User experience (UX) design is the process design teams use to create products that provide meaningful and relevant experiences to users. UX design involves the design of the entire process of acquiring and integrating the product, including aspects of branding, design, usability and function.
The first requirement for an exemplary user experience is to meet the exact needs of the customer, without fuss or bother. Next comes simplicity and elegance that produce products that are a joy to own, a joy to use. True user experience goes far beyond giving customers what they say they want, or providing checklist features. In order to achieve high-quality user experience in a company's offerings there must be a seamless merging of the services of multiple disciplines, including engineering, marketing, graphical and industrial design, and interface design.
It's important to distinguish the total user experience from the user interface (UI), even though the UI is obviously an extremely important part of the design. As an example, consider a website with movie reviews. Even if the UI for finding a film is perfect, the UX will be poor for a user who wants information about a small independent release if the underlying database only contains movies from the major studios.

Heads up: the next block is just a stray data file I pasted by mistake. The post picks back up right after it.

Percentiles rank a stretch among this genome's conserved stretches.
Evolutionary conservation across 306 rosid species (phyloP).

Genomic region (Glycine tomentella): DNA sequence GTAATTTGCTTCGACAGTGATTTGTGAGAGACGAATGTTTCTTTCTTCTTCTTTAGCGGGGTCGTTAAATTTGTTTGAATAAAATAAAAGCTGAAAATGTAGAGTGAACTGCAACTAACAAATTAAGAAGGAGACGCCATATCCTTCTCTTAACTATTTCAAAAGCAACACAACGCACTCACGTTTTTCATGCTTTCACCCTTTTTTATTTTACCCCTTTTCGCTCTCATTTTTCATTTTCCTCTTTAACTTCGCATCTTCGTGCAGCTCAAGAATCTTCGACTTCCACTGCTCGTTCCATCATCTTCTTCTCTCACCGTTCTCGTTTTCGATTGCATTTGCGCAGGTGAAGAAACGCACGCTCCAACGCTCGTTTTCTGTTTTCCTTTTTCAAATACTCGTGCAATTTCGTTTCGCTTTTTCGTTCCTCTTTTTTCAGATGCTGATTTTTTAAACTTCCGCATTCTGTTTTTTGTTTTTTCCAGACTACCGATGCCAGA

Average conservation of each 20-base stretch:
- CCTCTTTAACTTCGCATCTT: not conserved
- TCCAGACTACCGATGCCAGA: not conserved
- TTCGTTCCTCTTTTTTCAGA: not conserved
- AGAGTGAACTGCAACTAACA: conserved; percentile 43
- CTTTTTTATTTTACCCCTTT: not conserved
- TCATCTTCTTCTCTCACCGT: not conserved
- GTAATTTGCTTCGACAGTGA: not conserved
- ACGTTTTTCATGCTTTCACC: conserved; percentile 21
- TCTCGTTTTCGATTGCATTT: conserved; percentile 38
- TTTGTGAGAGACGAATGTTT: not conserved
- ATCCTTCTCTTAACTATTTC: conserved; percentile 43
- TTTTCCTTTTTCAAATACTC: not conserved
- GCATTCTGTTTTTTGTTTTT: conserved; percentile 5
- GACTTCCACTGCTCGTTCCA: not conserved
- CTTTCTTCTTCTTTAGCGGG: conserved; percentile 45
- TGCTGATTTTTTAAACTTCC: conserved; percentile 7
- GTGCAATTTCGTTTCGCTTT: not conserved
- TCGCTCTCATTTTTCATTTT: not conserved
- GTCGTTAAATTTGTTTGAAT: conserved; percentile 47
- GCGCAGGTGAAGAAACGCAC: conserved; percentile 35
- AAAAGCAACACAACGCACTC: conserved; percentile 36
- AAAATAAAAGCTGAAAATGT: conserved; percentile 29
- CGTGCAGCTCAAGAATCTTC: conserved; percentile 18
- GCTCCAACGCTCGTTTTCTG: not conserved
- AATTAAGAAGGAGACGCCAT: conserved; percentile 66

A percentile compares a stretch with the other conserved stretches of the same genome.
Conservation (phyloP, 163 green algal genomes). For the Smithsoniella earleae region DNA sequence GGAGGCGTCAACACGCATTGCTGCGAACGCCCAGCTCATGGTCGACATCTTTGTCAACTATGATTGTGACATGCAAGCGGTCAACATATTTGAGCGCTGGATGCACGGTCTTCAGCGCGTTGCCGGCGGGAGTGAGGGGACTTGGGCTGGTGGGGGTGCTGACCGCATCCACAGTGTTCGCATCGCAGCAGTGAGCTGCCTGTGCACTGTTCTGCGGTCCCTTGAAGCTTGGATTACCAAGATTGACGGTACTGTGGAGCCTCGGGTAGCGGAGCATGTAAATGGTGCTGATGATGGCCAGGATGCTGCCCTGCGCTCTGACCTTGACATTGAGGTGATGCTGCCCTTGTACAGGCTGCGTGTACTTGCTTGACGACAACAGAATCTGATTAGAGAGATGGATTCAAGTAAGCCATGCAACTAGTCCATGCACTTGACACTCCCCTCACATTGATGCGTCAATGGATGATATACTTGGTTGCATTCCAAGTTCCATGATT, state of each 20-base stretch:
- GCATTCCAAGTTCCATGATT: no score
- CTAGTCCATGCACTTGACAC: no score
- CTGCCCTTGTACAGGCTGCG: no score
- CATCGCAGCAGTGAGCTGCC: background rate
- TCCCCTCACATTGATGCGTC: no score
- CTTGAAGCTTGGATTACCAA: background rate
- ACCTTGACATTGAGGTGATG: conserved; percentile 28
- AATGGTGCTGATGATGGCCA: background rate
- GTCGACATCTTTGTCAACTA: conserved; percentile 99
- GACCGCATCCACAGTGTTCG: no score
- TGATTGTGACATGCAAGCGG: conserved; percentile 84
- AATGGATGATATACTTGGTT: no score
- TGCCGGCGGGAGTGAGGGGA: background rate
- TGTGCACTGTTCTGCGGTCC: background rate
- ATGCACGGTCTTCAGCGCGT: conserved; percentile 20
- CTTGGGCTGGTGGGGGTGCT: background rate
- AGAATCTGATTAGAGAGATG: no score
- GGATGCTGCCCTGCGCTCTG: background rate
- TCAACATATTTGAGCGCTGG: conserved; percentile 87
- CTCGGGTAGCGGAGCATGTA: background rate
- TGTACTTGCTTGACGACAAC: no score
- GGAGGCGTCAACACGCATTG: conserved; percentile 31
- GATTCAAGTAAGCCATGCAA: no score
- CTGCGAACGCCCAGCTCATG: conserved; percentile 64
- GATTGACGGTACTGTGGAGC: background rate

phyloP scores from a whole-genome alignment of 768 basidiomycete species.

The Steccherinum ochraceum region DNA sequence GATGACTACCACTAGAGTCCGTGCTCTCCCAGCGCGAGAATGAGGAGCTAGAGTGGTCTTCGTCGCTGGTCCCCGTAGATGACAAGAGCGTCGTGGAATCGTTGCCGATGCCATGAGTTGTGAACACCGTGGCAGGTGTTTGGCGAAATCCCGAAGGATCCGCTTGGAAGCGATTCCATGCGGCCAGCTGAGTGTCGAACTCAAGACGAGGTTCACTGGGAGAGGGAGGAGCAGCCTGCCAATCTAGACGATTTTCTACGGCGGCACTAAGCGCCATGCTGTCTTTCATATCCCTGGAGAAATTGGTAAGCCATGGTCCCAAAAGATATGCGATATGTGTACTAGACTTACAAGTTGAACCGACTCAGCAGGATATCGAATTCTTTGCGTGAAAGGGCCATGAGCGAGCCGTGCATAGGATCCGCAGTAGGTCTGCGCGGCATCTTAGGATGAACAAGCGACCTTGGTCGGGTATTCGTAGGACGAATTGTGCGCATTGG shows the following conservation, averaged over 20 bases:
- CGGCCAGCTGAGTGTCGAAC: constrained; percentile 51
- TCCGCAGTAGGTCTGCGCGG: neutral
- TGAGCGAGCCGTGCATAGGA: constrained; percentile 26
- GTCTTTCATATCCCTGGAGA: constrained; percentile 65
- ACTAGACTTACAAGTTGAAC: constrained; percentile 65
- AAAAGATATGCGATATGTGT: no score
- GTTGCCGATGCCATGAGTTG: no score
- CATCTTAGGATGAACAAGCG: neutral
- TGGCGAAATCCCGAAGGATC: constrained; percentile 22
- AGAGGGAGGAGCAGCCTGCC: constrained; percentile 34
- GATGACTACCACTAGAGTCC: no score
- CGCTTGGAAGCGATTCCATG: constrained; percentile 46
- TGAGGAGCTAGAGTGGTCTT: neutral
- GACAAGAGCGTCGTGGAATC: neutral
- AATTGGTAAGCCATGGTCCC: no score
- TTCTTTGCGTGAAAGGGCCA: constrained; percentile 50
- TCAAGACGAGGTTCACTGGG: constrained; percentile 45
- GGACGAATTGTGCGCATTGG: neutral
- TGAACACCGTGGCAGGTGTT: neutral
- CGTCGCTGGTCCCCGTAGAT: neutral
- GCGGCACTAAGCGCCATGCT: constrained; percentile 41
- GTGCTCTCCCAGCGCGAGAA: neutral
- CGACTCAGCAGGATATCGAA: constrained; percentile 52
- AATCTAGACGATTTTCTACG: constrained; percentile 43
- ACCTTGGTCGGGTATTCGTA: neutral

We should also distinguish UX and usability: According to the definition of usability, it is a quality attribute of the UI, covering whether the system is easy to learn, efficient to use, pleasant, and so forth. Again, this is very important, and again total user experience is an even broader concept.
For more depth: Full-day UX Basic Training course at the UX Conference
See also: UX Certification
The user experience (UX) is how a user interacts with and experiences a product, system or service. It includes a person's perceptions of utility, ease of use, and efficiency. Improving user experience is important to most companies, designers, and creators when creating and refining products because negative user experience can diminish the use of the product and, therefore, any desired positive impacts; conversely, designing toward profitability often conflicts with ethical user experience objectives and even causes harm. User experience is subjective. However, the attributes that make up the user experience are objective.
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